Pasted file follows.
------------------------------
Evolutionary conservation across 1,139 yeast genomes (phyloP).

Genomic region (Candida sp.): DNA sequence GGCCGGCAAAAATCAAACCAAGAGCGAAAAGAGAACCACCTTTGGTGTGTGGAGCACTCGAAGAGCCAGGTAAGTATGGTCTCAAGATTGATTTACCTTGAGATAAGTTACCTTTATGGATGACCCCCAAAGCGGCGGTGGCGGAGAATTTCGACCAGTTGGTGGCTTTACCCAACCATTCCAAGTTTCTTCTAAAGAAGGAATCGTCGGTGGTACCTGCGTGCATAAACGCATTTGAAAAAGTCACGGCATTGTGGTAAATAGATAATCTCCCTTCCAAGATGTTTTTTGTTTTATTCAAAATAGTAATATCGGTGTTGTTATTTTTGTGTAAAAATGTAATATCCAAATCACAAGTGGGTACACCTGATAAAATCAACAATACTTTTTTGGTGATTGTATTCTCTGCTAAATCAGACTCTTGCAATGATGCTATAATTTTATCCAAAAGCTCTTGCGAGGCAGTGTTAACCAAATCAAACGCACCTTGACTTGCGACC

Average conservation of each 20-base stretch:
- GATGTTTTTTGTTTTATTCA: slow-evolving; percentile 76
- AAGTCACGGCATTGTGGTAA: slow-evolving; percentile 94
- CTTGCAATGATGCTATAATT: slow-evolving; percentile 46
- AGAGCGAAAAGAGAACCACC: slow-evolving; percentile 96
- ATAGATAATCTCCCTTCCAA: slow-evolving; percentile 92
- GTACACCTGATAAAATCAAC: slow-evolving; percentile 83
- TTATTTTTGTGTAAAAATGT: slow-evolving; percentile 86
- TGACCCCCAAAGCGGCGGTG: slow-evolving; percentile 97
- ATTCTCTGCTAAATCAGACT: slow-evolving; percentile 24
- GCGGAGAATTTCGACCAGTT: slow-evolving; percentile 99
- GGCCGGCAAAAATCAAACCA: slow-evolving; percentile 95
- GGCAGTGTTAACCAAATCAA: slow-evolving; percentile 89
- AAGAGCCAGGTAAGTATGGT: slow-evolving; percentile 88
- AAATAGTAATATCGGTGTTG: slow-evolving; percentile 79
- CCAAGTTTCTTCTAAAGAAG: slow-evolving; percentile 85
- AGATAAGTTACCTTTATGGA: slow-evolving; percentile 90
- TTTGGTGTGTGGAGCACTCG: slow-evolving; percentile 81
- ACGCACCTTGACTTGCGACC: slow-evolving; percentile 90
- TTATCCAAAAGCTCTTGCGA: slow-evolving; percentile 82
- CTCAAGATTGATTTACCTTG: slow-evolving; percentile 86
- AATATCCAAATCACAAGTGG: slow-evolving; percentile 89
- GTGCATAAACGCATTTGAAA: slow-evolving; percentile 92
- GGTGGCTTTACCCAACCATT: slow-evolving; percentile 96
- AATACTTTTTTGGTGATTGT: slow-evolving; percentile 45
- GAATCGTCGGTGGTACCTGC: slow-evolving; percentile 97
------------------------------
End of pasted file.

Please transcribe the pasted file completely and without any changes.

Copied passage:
Evolutionary conservation across 1,139 yeast genomes (phyloP).

Genomic region (Candida sp.): DNA sequence GGCCGGCAAAAATCAAACCAAGAGCGAAAAGAGAACCACCTTTGGTGTGTGGAGCACTCGAAGAGCCAGGTAAGTATGGTCTCAAGATTGATTTACCTTGAGATAAGTTACCTTTATGGATGACCCCCAAAGCGGCGGTGGCGGAGAATTTCGACCAGTTGGTGGCTTTACCCAACCATTCCAAGTTTCTTCTAAAGAAGGAATCGTCGGTGGTACCTGCGTGCATAAACGCATTTGAAAAAGTCACGGCATTGTGGTAAATAGATAATCTCCCTTCCAAGATGTTTTTTGTTTTATTCAAAATAGTAATATCGGTGTTGTTATTTTTGTGTAAAAATGTAATATCCAAATCACAAGTGGGTACACCTGATAAAATCAACAATACTTTTTTGGTGATTGTATTCTCTGCTAAATCAGACTCTTGCAATGATGCTATAATTTTATCCAAAAGCTCTTGCGAGGCAGTGTTAACCAAATCAAACGCACCTTGACTTGCGACC

Average conservation of each 20-base stretch:
- GATGTTTTTTGTTTTATTCA: slow-evolving; percentile 76
- AAGTCACGGCATTGTGGTAA: slow-evolving; percentile 94
- CTTGCAATGATGCTATAATT: slow-evolving; percentile 46
- AGAGCGAAAAGAGAACCACC: slow-evolving; percentile 96
- ATAGATAATCTCCCTTCCAA: slow-evolving; percentile 92
- GTACACCTGATAAAATCAAC: slow-evolving; percentile 83
- TTATTTTTGTGTAAAAATGT: slow-evolving; percentile 86
- TGACCCCCAAAGCGGCGGTG: slow-evolving; percentile 97
- ATTCTCTGCTAAATCAGACT: slow-evolving; percentile 24
- GCGGAGAATTTCGACCAGTT: slow-evolving; percentile 99
- GGCCGGCAAAAATCAAACCA: slow-evolving; percentile 95
- GGCAGTGTTAACCAAATCAA: slow-evolving; percentile 89
- AAGAGCCAGGTAAGTATGGT: slow-evolving; percentile 88
- AAATAGTAATATCGGTGTTG: slow-evolving; percentile 79
- CCAAGTTTCTTCTAAAGAAG: slow-evolving; percentile 85
- AGATAAGTTACCTTTATGGA: slow-evolving; percentile 90
- TTTGGTGTGTGGAGCACTCG: slow-evolving; percentile 81
- ACGCACCTTGACTTGCGACC: slow-evolving; percentile 90
- TTATCCAAAAGCTCTTGCGA: slow-evolving; percentile 82
- CTCAAGATTGATTTACCTTG: slow-evolving; percentile 86
- AATATCCAAATCACAAGTGG: slow-evolving; percentile 89
- GTGCATAAACGCATTTGAAA: slow-evolving; percentile 92
- GGTGGCTTTACCCAACCATT: slow-evolving; percentile 96
- AATACTTTTTTGGTGATTGT: slow-evolving; percentile 45
- GAATCGTCGGTGGTACCTGC: slow-evolving; percentile 97